A royal commission would not be pretty but at least it would see those actually responsible for the industry’s conflicts – and not advisers –brought to justice.
Having been through more inquiries and witch hunts in the past few years than almost any other industry, most financial advisers understandably bristle at the prospect of a royal commission.
True, it would probably arm the advice industry’s enemies with ammo and in the short term may even further wound the industry’s reputation.
But on the flipside, such an inquiry could also serve as a process of catharsis after a very difficult couple of years, and could result in blame finally being placed at the feet of the fat cats that created and perpetuate vertical integration, not their so-called ‘distribution force’.
The problem with all the inquiries we have already had is that they either focus narrowly on advisers – education and professional standards for example – or on the overall state of the financial system.
The FSI touched on vertical integration in advice but ultimately decided against any meaningful reform, perhaps because (as David Murray claimed) it wasn’t the brief handed to it by government, or perhaps because, as John Hewson famously told ifa, a former Commonwealth Bank boss wasn’t the right man for the job.
The Ripoll inquiry and subsequent FOFA wars did look at wars did look at the elephant in the room, but resulted in legislation that was more focused on fee disclosure than ownership disclosure. In other words, the focused on advisers, not what ASIC calls their ‘controllers’.
We are yet to have a meaningful process that gets beyond blaming advisers to look at the structural impediments to sound advice – the executive bonuses, volume rebates and soft dollar incentives we all talk about over beers and know continue to exist in the major institutions.
You only need to look at Bill Shorten being implication by the Royal Commission into Trade Union Governance and Corruption to realise the great benefit of these types of inquiries.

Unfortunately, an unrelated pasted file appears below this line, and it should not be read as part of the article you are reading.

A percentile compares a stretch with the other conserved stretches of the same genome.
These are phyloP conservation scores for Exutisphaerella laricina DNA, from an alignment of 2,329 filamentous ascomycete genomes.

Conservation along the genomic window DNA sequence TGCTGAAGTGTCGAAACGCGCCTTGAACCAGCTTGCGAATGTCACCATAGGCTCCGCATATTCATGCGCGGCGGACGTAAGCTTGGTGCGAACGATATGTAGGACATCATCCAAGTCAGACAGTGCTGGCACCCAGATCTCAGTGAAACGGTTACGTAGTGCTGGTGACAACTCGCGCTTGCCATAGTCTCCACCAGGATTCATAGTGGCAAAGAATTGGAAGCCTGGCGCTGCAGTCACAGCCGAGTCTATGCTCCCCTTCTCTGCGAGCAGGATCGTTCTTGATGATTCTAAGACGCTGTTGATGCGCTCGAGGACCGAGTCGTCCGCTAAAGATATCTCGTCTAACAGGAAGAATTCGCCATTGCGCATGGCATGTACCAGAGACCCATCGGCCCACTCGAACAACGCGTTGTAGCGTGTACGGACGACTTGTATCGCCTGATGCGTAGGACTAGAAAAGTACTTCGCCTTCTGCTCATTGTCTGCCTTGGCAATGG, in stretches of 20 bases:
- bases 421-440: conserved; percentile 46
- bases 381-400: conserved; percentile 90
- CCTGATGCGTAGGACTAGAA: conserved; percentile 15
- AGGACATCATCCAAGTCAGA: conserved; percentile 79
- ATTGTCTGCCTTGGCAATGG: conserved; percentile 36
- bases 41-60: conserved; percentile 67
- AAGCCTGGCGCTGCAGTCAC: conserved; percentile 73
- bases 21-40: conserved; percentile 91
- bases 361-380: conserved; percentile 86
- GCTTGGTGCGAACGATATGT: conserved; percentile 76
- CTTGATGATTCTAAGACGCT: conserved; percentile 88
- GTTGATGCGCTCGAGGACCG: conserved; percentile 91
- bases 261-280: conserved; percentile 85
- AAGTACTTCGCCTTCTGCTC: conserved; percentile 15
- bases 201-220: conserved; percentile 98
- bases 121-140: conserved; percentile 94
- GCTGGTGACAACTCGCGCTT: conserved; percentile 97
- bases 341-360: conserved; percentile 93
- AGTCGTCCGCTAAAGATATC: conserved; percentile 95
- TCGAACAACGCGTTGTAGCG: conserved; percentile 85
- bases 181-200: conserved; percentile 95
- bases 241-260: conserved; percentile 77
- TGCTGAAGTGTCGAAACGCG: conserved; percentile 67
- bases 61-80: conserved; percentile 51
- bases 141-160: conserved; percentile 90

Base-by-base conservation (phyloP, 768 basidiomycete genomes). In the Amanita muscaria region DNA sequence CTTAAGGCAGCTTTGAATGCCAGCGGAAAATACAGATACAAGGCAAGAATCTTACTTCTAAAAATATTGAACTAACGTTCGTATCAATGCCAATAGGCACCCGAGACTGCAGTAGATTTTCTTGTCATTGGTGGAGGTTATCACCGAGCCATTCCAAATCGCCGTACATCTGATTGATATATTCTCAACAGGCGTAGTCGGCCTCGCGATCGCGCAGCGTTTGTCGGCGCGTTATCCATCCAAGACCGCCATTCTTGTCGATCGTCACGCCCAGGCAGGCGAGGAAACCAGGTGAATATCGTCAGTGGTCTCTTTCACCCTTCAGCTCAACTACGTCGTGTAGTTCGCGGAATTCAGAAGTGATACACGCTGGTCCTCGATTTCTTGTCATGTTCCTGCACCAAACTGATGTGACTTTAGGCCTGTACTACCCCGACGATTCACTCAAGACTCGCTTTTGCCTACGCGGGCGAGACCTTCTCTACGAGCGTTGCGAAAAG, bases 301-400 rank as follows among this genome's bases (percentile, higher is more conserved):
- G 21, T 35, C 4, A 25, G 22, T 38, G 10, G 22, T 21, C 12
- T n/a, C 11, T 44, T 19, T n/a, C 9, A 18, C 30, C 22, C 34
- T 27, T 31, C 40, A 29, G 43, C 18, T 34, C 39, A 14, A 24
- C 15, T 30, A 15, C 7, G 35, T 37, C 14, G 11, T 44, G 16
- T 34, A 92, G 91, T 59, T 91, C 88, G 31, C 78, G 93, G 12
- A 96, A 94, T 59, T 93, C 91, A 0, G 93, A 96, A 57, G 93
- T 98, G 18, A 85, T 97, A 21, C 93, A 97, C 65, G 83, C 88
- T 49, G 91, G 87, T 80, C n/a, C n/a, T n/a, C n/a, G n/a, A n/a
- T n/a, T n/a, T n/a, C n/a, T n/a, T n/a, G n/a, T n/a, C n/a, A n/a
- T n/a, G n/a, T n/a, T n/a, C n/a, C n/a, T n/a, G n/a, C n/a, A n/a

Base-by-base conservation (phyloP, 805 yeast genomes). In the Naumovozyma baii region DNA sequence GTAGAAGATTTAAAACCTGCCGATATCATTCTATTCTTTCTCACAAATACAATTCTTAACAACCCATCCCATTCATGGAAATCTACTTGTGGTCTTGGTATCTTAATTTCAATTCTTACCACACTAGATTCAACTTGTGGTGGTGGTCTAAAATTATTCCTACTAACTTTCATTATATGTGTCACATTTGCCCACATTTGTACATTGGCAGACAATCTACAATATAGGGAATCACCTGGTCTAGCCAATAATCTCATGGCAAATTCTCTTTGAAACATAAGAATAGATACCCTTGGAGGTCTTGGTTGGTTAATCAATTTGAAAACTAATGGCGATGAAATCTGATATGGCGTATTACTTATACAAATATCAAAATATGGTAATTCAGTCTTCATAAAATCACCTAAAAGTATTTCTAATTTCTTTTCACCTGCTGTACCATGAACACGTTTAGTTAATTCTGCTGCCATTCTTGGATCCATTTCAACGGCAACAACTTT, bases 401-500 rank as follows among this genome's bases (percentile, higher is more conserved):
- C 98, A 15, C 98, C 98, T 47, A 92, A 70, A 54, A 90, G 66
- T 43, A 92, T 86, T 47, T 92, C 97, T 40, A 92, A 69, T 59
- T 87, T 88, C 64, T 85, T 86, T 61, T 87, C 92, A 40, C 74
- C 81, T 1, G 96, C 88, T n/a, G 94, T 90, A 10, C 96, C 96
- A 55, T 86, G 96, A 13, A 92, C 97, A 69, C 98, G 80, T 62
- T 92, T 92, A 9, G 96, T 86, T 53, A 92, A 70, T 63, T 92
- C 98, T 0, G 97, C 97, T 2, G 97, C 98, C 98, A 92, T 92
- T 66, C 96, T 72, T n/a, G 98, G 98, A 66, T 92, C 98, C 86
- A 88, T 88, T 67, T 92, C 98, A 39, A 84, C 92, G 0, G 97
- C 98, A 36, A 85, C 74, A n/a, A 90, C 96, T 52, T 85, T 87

Compared to run-of-the-mill parliamentary inquiries, an independent probe of this kind would have greater powers to compel the insto advice bosses to face the stand and explain that they have traditionally seen advisers as nothing more than a salesforce, rather than a professional class of client-centric advisers.
The differs greatly from the recent Senate Estimates hearings, for example, where a simple ‘no thanks’ was all that was required to thwart the parliament’s attempts to haul representatives of BT and AMP before a committee.
A royal commission may have the perverse effect of actually holding captains of industry to account – something that is seemingly impossible to occur under governments of either stripe.
With IOOF now being added to the list of major advice providers under the regulatory microscope, calls for a royal commission are getting louder and there are signs that even Coalition MPs – traditional advice allies – are beginning to flip on this issue.
“I have spoken to a range of backbenchers that are now supporting the Royal Commission,” Nationals senator John Williams said just after the revelation that 37 NAB financial advisers had quietly been sacked for wrongdoing in recent years. “They have constituents affected; the push is growing”.
Following the claims of insider trading and product pushing at IOOF that appeared in the same newspapers, Senator Williams said the tally of RC-supporting MPs is rising even further.
Say what you will about Fairfax’s approach to its investigations or what may be perceived as an anti-adviser agenda, but the reality is that the story is out there now and has cut through enough to drop IOOF’s share price more than 20 per cent in a single day.
For too long advisers have been blamed for product failure and dodgy incentives implemented further up the chain.
Almost all of the industry’s problems were created in skyscraper boardrooms, not street front advice practices.
A royal commission would be painful, but it may ultimately be necessary to expose the truth once and for all and begin the process of rebuilding consumer trust.
Aleks Vickovich is a contributing editor at ifa.
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